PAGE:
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Home :: Archive :: 1995 :: April ::
Assorted *Mac.* Responses
Shakespeare Electronic Conference, Vol. 6, No. 0295.  Friday, 14 April 1995.
 
(1)     From:   Scott Shepherd <
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        Date:   Thuursday, 13 Apr 1995 12:40:25 -0400
        Subj:   Re: the ghost(s) walk tonight
 
(2)     From:   Scott Shepherd <
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        Date:   Thursday, 13 Apr 1995 13:00:52 -0400
        Subj:   Re: *Macbeth: prophecy & truth*
 
(3)     From:   Scott Shepherd <
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        Date:   Thursday, 13 Apr 1995 13:07:13 -0400
        Subj:   Re: *Mac.* 3.4
 
(4)     From:   Scott Shepherd <
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        Date:   Thursday, 13 Apr 1995 13:24:24 -0400
        Subj:   Re: *Mac*
 
(5)     From:   Ron Shields <
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        Date:   Thursday, 13 Apr 1995 14:01:09 -0400
        Subj:   Re: SHK 6.0291  *Mac.*: 3.4; Lead on; More Questions
 
 
(1)----------------------------------------------------------------------------
From:           Scott Shepherd <
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Date:           Thuursday, 13 Apr 1995 12:40:25 -0400
Subject:        Re: the ghost(s) walk tonight
 
There's only one ghost in Macbeth.
 
(2)----------------------------------------------------------------------------
From:           Scott Shepherd <
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Date:           Thursday, 13 Apr 1995 13:00:52 -0400
Subject:        Re: *Macbeth: prophecy & truth*
 
"...the father of Malcolm must be Banquo."
 
No way. The Banquo prophecy comes true not in the play but in Scottish history.
Descendants of Fleance take the throne a few generations later. One such
descendant is King James I, king also of England and of Shakespeare, who had
James and his pleasure in mind (we presume) when he wrote about the Scottish
monarchy.
 
Probably Shakespeare's audience knew about these things, and recognized the
Banquo procession in scene 4.1 as a parade of their king's ancestors.
 
(3)----------------------------------------------------------------------------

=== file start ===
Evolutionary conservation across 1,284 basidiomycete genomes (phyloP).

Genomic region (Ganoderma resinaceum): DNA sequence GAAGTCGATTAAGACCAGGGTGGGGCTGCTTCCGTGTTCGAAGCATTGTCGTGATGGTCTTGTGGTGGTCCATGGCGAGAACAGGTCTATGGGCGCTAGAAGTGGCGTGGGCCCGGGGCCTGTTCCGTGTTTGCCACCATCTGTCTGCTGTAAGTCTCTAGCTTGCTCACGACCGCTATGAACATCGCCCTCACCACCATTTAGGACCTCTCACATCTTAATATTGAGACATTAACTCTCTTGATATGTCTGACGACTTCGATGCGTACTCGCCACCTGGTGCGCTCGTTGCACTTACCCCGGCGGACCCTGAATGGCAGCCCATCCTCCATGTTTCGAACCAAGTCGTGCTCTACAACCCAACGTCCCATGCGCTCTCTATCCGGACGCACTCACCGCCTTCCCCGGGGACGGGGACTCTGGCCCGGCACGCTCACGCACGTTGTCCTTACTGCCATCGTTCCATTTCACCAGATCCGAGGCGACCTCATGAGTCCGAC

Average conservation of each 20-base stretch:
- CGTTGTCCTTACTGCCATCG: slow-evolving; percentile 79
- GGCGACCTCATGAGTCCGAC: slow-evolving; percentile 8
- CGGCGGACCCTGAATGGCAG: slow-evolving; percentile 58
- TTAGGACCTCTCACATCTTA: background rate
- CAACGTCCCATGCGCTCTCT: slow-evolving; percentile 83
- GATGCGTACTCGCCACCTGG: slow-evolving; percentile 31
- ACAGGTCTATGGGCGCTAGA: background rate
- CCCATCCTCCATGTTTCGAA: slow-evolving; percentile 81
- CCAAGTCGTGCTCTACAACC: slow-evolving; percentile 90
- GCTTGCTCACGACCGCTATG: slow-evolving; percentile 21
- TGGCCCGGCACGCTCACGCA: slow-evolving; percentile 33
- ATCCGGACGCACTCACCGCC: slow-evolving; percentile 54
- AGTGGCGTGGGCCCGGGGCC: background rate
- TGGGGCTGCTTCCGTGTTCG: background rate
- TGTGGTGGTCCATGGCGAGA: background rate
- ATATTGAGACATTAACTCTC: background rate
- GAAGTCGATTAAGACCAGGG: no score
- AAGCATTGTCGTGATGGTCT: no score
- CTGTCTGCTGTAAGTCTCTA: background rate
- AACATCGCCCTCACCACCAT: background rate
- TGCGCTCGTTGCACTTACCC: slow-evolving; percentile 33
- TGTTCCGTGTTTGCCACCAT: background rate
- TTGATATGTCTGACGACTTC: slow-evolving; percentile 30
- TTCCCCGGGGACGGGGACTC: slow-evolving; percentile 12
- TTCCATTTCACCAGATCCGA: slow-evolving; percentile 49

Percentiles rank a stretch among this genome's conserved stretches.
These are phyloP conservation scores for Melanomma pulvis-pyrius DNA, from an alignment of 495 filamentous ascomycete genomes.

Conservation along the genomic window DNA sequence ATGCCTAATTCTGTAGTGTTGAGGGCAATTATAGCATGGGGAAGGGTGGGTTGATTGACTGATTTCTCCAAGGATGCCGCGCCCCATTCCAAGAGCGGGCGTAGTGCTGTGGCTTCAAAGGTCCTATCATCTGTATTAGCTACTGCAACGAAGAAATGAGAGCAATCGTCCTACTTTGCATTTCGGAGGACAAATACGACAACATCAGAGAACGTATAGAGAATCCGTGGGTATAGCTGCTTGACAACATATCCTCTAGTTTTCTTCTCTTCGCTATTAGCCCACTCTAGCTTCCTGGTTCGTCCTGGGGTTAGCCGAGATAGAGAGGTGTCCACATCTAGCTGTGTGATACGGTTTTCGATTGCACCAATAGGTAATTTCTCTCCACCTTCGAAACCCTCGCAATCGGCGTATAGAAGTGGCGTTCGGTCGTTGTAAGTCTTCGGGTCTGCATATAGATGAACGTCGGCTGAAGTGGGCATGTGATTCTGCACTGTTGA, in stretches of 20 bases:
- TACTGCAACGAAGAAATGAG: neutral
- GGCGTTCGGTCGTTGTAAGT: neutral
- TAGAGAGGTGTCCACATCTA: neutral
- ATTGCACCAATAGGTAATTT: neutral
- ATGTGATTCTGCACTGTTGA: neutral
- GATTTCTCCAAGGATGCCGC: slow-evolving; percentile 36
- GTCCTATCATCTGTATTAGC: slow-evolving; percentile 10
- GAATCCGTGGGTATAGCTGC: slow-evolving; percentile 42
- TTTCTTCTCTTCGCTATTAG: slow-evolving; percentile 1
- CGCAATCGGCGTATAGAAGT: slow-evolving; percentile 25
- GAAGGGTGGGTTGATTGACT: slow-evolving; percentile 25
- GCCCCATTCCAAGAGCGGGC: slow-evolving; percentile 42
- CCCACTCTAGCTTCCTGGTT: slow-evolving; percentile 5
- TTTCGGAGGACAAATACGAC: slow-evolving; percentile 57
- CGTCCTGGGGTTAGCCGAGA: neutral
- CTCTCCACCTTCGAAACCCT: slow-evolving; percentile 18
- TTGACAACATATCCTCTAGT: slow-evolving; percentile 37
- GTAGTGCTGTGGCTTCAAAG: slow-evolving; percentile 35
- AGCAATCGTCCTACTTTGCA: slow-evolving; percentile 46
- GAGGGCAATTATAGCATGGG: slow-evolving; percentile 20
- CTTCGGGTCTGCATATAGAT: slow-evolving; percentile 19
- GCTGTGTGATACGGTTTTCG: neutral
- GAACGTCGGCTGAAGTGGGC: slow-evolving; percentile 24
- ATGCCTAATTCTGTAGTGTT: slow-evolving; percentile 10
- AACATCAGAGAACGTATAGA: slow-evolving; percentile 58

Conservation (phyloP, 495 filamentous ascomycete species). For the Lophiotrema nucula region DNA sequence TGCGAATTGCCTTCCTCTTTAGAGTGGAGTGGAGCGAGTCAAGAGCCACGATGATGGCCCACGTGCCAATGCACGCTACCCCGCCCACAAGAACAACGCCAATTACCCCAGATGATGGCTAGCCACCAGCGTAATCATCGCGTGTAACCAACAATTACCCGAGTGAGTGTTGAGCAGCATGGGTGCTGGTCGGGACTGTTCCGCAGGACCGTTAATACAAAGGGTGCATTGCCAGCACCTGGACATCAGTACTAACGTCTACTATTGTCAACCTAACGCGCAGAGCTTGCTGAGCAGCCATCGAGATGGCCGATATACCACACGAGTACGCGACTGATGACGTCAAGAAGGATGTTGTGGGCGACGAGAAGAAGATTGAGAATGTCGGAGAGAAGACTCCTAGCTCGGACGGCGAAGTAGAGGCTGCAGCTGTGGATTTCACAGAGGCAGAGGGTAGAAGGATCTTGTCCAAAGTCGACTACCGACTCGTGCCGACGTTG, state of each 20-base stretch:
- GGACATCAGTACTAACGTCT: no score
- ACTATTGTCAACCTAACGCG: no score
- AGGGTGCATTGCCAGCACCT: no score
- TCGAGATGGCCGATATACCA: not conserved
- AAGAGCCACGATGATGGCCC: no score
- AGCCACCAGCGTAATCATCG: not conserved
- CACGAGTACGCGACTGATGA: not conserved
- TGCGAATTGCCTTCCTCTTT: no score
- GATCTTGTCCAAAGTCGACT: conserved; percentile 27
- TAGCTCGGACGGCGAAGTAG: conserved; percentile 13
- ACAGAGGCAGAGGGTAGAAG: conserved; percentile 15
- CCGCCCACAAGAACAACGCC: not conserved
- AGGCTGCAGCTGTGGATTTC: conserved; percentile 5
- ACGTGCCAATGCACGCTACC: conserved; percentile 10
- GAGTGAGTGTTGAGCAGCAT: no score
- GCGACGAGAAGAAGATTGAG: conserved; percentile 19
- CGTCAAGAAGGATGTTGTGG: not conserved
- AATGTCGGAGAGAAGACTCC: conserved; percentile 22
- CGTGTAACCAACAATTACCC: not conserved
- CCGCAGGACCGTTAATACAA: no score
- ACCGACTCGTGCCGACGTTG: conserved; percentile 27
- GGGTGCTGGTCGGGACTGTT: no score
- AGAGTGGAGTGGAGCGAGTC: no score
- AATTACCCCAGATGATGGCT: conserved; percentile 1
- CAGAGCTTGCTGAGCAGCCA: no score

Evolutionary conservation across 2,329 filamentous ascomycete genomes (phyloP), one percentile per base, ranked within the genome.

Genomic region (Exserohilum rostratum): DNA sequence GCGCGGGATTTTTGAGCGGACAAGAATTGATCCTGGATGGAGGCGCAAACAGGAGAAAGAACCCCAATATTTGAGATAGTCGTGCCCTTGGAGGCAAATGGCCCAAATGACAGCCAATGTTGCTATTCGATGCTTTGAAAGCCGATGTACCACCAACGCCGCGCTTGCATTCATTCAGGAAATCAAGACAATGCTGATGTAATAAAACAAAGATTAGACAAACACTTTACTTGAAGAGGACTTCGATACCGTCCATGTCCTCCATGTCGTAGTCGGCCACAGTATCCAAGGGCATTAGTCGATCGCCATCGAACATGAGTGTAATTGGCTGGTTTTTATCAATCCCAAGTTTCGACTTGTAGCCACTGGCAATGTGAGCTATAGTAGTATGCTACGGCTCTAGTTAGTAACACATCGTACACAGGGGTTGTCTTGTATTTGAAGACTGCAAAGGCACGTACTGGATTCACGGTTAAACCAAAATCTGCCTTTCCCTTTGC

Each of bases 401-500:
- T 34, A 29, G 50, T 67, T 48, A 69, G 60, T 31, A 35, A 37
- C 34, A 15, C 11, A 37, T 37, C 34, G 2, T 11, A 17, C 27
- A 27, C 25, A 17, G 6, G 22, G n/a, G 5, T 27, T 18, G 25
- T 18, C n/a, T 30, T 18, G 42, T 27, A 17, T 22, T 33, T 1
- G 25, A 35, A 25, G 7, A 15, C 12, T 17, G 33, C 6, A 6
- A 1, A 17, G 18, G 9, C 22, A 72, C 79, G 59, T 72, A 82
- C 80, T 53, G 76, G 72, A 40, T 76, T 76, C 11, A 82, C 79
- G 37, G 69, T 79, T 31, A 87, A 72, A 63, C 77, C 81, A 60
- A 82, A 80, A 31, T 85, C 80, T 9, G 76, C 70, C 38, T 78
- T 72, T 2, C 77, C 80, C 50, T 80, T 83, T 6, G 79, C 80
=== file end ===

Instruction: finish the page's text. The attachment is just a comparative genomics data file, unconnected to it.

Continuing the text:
From:           Scott Shepherd <
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Date:           Thursday, 13 Apr 1995 13:07:13 -0400
Subject:        Re: *Mac.* 3.4
 
Roger Gross,
 
I'm still confused by the cover-up interpretation. If Macbeth sent an
invitation to Macduff and got a refusal, why would he have to hide that
from Lady M?
 
(4)----------------------------------------------------------------------------
From:           Scott Shepherd <
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Date:           Thursday, 13 Apr 1995 13:24:24 -0400
Subject:        Re: *Mac*
 
It's true. 3.6 and 4.1 are in the wrong order. But not because of a "bad
editor."
 
The problem is 3.5, a bogus scene thrown in by somebody who thought there
should be more spooky witch musical numbers.
 
Now, the cauldron scene (4.1) couldn't come right after this new 3.5 because
that's two witch scenes in a row. So they, whoever they were, put the little
rebel meeting (3.6) in between, figuring nobody would notice. But they
overlooked the giveaway line that Dom Saliani has pointed out.
 
4.1 used to be 3.5, 3.6 used to be 4.1, 3.5 used to not exist.
 
(BTW, "they" might have been Shakespeare, but I don't think so.)
 
(5)----------------------------------------------------------------------------
From:           Ron Shields <
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Date:           Thursday, 13 Apr 1995 14:01:09 -0400
Subject: 6.0291  *Mac.*: 3.4; Lead on; More Questions
Comment:        Re: SHK 6.0291  *Mac.*: 3.4; Lead on; More Questions
 
History solves this problem.  King James (don't forget Shakespeare wrote this
play for him) saw his connection to the throne through Fleance--not Malcom.
The witches say may not be true to Malcom in the world of the play--but King
James saw and valued these words in his own way.
 
Ron Shields
Bowling Green State Unversity
 

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